Some of you will be aware of this program already, but not everyone!. The Master 0f Sacred Arts program at www.Pontifex.University was introduced last year (and we even have the first people about to graduate!). But I wanted to let you know that we now pretty much have all the courses up there created by a great faculty. So this is a range of classes that are rooted in the Catholic intellectual tradition as well as practical classes in painting, sculpture and sacred geometry (as part of the Mathematics of Beauty course).
The MSA offers a formation in beauty for artists, patrons of the arts and anyone who wants to contribute creatively to the transformation of the culture. It is a chance to travel on the Way of Beauty in a way never before available.
Thank you to all at Pontifex for the creation of this unique program, it is such a pleasure for me to see this available. It is the result of over 20 years’ work and study on my part and many hundreds of years of work if you include the unique contributions of our wonderful faculty.
Every course is unique to the Master of Sacred Arts. You can take the whole program or individual courses; audit or for credit to compliment what you already know or feel you can teach yourself.
Please Join us for a Book Signing with Sister Mary McGlone, CSJ
for her new book
“Anything of Which a Woman is Capable”
Sunday, January 7, 2018 — 3:00 PM
at Creator Mundi Gallery
901 Englewood Pkwy, Unit 112; Englewood, CO 80110; https://www.creatormundi.com/
RSVP to firstname.lastname@example.org by Friday, January 5
Mary M. McGlone is a Sister of St. Joseph of Carondelet. She has ministered in the United States and Peru and done short-term mission work in El Salvador., Ecuador and Romania. She holds a Ph.D. in Historical Theology. She writes for the National Catholic Reporter among other periodicals and has published several other books.
Carol K. Coburn of Avila University reviewed the book with the following words: “Like a diamond, this book has many facets. It is a story of spirit-filled women who respond directly to the needs of others. It is a story of women’s leadership, power, advocacy, struggle, adaptation and change. It is the story of the Sisters of St. Joseph who created a powerful religious and social movement that spanned over three centuries and thousands of miles. And ultimately, this book and these stories answer the question of what women are capable of — Everything.”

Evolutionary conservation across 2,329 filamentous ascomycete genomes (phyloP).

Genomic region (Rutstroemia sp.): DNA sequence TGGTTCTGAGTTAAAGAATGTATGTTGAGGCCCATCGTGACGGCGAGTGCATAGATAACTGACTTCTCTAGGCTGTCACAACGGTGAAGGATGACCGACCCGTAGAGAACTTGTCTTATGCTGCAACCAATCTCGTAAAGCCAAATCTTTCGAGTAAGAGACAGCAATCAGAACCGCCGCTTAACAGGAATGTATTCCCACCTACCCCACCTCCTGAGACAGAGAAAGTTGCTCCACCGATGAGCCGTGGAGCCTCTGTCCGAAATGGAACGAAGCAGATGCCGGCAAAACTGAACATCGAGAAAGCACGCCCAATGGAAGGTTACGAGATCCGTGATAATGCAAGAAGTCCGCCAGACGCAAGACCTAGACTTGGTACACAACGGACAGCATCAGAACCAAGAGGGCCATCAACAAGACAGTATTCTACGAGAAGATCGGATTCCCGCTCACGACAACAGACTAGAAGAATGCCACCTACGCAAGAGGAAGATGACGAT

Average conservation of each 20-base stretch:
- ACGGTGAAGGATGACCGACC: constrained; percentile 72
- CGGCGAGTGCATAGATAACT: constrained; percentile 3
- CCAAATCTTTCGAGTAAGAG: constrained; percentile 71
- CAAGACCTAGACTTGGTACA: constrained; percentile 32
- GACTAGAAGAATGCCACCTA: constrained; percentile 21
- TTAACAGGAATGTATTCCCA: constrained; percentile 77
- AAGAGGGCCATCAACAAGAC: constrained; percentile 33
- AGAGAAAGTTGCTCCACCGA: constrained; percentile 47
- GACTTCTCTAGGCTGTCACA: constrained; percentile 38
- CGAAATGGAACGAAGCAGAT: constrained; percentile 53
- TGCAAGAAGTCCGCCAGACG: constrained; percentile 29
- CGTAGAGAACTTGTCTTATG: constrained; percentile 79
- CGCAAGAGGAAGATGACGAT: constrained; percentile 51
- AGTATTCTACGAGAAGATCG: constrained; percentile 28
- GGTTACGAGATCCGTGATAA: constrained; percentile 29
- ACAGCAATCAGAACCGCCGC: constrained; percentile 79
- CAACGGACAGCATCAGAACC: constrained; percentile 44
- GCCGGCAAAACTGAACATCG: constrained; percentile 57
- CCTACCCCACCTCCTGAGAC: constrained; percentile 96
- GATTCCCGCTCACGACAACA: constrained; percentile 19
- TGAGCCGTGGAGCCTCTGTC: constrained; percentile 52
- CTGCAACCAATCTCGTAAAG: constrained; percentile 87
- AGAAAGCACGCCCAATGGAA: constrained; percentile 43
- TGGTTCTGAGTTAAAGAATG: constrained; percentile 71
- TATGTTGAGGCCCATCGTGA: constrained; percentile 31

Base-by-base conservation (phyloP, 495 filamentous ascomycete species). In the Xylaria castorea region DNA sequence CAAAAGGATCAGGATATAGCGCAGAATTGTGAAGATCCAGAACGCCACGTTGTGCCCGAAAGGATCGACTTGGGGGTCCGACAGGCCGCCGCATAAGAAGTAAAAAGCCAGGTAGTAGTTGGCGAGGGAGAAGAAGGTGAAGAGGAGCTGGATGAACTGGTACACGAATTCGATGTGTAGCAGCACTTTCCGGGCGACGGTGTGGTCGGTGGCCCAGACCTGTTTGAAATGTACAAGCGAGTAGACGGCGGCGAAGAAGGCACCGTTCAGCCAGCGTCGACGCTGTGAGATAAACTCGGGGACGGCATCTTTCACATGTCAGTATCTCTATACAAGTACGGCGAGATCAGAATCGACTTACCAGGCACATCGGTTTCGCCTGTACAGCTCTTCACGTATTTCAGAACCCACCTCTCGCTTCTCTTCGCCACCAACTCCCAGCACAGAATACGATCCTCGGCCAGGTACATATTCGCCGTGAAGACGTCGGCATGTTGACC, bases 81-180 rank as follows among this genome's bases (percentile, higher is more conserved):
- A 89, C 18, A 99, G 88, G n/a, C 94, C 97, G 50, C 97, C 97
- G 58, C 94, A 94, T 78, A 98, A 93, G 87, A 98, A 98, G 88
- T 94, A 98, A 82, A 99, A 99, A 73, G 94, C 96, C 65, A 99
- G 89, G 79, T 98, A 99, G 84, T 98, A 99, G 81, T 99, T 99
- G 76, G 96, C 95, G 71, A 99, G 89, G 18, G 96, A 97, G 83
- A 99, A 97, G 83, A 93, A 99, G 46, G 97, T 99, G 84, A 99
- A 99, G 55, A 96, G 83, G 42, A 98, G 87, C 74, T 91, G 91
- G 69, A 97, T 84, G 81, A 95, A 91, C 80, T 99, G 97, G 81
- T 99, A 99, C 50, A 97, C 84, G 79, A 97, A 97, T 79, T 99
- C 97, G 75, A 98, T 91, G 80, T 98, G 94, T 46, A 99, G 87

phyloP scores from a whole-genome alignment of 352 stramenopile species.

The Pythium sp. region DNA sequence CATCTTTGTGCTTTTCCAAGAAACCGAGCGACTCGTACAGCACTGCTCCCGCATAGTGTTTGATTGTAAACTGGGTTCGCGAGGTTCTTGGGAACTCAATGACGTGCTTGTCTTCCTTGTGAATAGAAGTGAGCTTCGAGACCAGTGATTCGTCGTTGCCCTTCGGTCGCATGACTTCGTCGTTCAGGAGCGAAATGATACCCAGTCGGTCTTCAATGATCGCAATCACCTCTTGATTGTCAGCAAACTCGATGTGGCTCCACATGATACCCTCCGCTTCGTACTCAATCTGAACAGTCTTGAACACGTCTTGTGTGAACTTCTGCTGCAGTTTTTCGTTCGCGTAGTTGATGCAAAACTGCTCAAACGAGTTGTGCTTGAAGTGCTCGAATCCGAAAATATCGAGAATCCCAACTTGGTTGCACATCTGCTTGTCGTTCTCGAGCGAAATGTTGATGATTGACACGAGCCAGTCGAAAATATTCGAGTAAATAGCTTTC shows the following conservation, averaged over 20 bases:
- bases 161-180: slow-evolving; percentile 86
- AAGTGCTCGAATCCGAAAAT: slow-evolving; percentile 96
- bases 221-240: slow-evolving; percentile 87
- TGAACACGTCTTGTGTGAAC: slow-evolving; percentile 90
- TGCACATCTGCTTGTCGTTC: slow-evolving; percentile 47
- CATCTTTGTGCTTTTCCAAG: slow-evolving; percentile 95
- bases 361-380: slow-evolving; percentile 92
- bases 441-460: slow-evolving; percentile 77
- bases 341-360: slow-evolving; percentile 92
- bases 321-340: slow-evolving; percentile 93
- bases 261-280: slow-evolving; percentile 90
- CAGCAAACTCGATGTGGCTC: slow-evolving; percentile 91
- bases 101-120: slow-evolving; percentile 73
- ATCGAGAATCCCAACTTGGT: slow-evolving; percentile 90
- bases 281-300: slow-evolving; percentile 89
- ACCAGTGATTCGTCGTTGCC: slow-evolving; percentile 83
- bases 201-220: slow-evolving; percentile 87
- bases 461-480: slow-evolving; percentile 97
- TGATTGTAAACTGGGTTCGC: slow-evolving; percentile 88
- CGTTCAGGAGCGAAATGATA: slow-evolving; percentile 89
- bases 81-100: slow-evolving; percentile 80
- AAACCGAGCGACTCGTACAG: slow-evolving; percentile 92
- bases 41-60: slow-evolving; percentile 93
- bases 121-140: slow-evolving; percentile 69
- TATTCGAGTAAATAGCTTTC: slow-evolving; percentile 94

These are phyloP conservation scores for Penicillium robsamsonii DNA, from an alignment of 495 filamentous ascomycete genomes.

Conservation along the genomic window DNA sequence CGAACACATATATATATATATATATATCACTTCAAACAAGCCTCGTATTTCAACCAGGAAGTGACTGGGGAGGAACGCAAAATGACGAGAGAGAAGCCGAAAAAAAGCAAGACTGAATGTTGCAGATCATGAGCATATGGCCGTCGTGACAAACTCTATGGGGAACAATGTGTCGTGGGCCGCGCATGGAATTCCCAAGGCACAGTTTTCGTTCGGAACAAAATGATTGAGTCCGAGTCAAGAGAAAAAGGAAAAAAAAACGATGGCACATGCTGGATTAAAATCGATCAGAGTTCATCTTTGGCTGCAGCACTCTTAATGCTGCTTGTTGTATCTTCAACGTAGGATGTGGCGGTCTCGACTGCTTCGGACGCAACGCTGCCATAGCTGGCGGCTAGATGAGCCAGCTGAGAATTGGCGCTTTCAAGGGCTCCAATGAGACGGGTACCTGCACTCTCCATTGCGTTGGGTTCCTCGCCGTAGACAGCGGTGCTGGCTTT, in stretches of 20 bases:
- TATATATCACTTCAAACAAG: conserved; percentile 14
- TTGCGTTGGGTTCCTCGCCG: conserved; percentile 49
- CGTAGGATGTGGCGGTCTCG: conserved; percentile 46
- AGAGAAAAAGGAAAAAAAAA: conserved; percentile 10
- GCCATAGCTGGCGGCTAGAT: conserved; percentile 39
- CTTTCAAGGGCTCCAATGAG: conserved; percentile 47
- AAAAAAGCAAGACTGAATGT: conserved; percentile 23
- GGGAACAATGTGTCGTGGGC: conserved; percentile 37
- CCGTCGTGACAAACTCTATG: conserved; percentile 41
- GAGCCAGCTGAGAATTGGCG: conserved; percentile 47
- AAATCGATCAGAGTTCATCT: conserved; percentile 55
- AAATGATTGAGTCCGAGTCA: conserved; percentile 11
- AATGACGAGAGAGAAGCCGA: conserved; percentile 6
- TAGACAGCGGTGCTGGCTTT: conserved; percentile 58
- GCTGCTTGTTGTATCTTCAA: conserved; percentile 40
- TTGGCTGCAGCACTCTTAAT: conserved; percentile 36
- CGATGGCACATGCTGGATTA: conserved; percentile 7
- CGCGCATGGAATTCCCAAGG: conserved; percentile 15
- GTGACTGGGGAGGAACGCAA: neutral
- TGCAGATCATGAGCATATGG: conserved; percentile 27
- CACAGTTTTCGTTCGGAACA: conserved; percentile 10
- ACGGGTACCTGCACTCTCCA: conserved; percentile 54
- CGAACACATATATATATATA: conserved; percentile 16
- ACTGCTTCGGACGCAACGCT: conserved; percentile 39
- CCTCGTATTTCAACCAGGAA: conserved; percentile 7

Abel, the son of Adam is mentioned in the Canon of the Mass as Abel the Just. It hasn’t been easy to confirm, but my best information is that his feast day is January 2nd for the Extraordinary Form Calendar and I was just informed (H/T Sequoia S) that it is December 24 for the Ordinary Form calendar. His story is in the book of Genesis. You may remember his offering, a sacrificial lamb, was appropriate, which that of his brother Cain was deficient. When Cain’s offering was rejected, Cain murdered Able out of jealousy.
He is a hugely important figure liturgically in that his story is one that helps to establish the pattern of religious life for us, with worship and sacrifice at its heart. This is true, broadly speaking for the patriarchs, and specifically, he is often associated in this regard with Melchizedek and Abraham. I have covered both of these figures in previous postings and any who have read those will remember the mosaic from Ravenna which has the three together.
This importance is made real, by the continued references to him in the Old Testament, as well as in the Mass, of course. Here is an excerpt from the Catholic Encyclopedia:
In the New Testament Abel is often mentioned. His pastoral life, his sacrifice, his holiness, his tragic death made him a striking type of Our Divine Saviour. His just works are referred to in 1 John 3:12; he is canonized by Christ himself (Matthew 23:34-35) as the first of the long line of prophets martyred for justice’ sake. He prophesied not by word, but by his sacrifice, of which he knew by revelation the typical meaning (Vigouroux); and also by his death (City of God XV.18). In Hebrews 12:24, his death is mentioned, and the contrast between his blood and that of Christ is shown. The latter calls not for vengeance, but for mercy and pardon. Abel, though dead, speaketh (Hebrews 11:4), Deo per merita, hominibus per exemplum (Piconio), i.e. to God by his merits, to men by his example.
The Ghent Altarpiece portrays this so beautifully, by connecting the two images of Abel and Cain with the fallen Adam and Eve (who have deep shadows associated with their images and who are naked, but ashamed of their nudity).
Here is an early gothic illumination, which again puts to the two important parts of the ‘Kayn’ and Abel biblical narrative (Read More)